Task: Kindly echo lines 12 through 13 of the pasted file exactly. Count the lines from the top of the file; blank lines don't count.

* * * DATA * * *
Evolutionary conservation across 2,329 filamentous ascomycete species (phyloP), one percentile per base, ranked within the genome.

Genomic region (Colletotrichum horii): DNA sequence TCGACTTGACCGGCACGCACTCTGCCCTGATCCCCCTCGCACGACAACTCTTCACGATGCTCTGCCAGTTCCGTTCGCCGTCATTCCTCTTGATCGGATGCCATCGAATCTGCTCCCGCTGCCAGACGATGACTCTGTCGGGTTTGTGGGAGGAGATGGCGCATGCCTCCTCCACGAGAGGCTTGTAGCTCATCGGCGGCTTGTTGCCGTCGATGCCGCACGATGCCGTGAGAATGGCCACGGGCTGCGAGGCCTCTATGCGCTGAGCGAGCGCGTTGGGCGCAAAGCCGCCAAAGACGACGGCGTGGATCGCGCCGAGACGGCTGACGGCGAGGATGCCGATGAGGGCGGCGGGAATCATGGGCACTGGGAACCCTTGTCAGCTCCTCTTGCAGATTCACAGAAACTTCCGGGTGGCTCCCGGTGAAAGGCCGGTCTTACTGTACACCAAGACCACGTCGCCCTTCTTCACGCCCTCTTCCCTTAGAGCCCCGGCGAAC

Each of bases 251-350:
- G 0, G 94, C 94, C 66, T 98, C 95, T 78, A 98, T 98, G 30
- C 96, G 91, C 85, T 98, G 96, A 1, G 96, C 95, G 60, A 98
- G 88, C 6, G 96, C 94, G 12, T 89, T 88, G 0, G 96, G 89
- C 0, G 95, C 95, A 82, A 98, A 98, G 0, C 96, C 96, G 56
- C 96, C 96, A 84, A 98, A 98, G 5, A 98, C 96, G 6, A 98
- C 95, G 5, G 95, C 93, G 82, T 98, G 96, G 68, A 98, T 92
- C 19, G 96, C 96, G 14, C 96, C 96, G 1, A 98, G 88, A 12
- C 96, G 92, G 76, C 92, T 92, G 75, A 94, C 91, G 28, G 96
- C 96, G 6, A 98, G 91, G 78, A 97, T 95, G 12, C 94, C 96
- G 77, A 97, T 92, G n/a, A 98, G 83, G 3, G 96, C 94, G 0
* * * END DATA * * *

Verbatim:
- C 96, G 6, A 98, G 91, G 78, A 97, T 95, G 12, C 94, C 96
- G 77, A 97, T 92, G n/a, A 98, G 83, G 3, G 96, C 94, G 0